DDEV, Docker, Chromebook!

May 4, 2020 5 min read

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Photograph of Randy’s Chromebook where DDEV’s busy running a triumphant Composer install.

DDEV and Docker work fine for local development on an inexpensive Chromebook!

I’d been wanting to try out a Chromebook for DDEV development for a while and I confess that I did an impulse buy on Amazon and got the 8GB Asus C425 for $329, which is a lot less than the fancy loaded MacBook Pro I usually use. It works great, mostly because it runs pure Debian Linux in what it calls the “Terminal”.

Here’s the step-by-step to set up a DDEV development environment:

  1. In SettingsLinux (Beta), “Turn on” Linux.
  2. In Linux, create a password for the username you’ve created by running sudo passwd $USER.
  3. Install Docker for Linux as in the DDEV docs. You’ll be installing the Debian version.
  4. Install Linuxbrew by running /bin/bash -c "$(curl -fsSL https://raw.githubusercontent.com/Homebrew/install/master/install.sh)".
  5. Install DDEV and docker-compose by running brew tap ddev/ddev && brew install ddev docker-compose.
  6. Add your user to the “docker” group by running sudo usermod -aG docker $USER.
  7. Reboot the Debian container by running sudo reboot, then open “Terminal” again. You should be able to run docker ps successfully.
  8. Allow DDEV to bind to all interfaces by running ddev config global --router-bind-all-interfaces.
  9. To use a browser to visit your site, you have two options. The first is to install a browser like Firefox or Chromium inside Linux and use the built-in X11 capabilities to use that browser. The second is to use Chrome’s browser; that has some problems especially with HTTPS, as described below.
    • To install a browser, run sudo apt-get update && sudo apt-get install -y chromium-browser. You’ll also want to run mkcert -install. Then use the browser inside Linux.
    • To use the built-in Chrome browser:
      • Find out the IP address of your Debian terminal with ip -a | grep eth0. You’ll see something like “inet brd” and the “” is what you’re after.
      • Install a Chrome extension like Host Switch Plus and configure it (Edit 2020-10-14: Host Switch Plus is no longer available, but Livehosts may offer the same capability). Unfortunately the Chrome browser doesn’t innately understand how to connect to the web server running in the Debian terminal system, so we’ll use Host Switch Plus to convert *.ddev.site to connect to (in my case). Here’s the configuration:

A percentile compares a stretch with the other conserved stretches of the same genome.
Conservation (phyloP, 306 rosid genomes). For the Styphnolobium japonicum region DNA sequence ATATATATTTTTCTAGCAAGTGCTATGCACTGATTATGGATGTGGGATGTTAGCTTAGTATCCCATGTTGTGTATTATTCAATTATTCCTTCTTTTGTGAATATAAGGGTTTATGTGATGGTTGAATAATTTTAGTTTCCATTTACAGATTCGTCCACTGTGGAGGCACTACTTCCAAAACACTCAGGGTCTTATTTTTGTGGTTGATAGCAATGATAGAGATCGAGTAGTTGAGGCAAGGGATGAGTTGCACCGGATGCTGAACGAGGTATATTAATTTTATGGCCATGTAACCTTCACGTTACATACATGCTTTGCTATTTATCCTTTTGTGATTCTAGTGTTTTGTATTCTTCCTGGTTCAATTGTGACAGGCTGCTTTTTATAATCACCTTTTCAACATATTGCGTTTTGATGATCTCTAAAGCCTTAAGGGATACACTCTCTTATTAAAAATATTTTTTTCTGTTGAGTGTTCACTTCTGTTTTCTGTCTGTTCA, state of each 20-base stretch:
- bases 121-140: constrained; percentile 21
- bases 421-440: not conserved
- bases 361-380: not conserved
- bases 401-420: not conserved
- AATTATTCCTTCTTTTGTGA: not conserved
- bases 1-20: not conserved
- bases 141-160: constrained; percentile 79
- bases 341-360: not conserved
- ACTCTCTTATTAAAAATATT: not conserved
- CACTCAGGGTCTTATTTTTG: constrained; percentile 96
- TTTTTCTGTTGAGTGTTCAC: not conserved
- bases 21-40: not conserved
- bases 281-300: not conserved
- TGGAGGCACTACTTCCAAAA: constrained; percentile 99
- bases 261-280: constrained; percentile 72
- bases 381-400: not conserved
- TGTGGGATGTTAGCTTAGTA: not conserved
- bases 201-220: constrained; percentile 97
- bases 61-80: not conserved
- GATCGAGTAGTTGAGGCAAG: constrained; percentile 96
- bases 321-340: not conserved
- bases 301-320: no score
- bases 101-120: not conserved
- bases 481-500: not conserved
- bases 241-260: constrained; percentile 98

Screenshot of the "Host Switch Plus" plugin configuration panel set as described in the preceding text. Default set to "direct". Checkbox for "enable" selected. IP set to the result from ip -a | grep eth0, and Domain set to *.ddev.site

Now you can create a project the normal way and get to work! This is the simple path to a Drupal 8 Composer build, but there are lots of other DDEV quickstart guides.

  • mkdir -p ~/workspace/d8composer && cd ~/workspace/d8composer
  • ddev config --project-type=drupal8 --docroot=web --create-docroot
  • ddev composer create drupal/recommended-project:^8
  • ddev launch and go install it!

Note: I haven’t figured out a way to get Host Switch Plus to work with HTTPS port 443.

Some comments about working with the Asus Chromebook:

  • It was a pleasant experience with a nice keyboard (far better than the MacBook Pro). Acceptable performance for a laptop deep in the low-cost realm. It has great battery life, even with Docker running and doing lots. It has Linux (Debian Stretch), which is lovely. And it’s nicely integrated, including default X11 support (GUI Linux apps work well and display with no effort). It has two USB-C ports (fantastic) but also a USB-A (unlike Apple!)
  • I have to confess I’d probably buy a more powerful Chromebook, with more RAM and storage, if I were going to work with this for the long term; perhaps I’d get a Pixelbook.
  • Mostly there’s nothing fiddly to do. You have a great Linux computer that works with the nice ChromeOS desktop, and the Linux is pretty much natural, standard, no hoops to jump through.
  • I ran into some apps that I was unsatisfied with. Slack and Notion.so didn’t work well as Android apps. (Too slow on this computer, which also doesn’t have a touchscreen, so not that much of a fit for Android apps.)
  • There were some apps that I couldn’t use at all unless I ran them in Linux. They ran fine, but Linux GUI apps aren’t as well-tuned as those on other platforms. I had to run PhpStorm in Linux, and Firefox or Chrome if I wanted to use HTTPS.
  • Of course I didn’t have the versatility of the Mac or the predictability and wide app support of Windows. But if I were doing only web development and normal editing/daily work stuff it might work out.
  • Installing PhpStorm and other JetBrains applications on the Linux side was not very hard:
    • sudo apt-get install libnss3
    • Download JetBrains Toolbox for Linux and install and run it, then use it to fetch and install PhpStorm.

Since we’re in the era of Linux laptops with Chromebooks and WSL2, we’ll soon be doing a full writeup on how to use DDEV with WSL2. It’s crazy fast.

Where do you run DDEV? If you have a unique setup, consider sharing the specs and adding a link in our community repository so others can check it out too!

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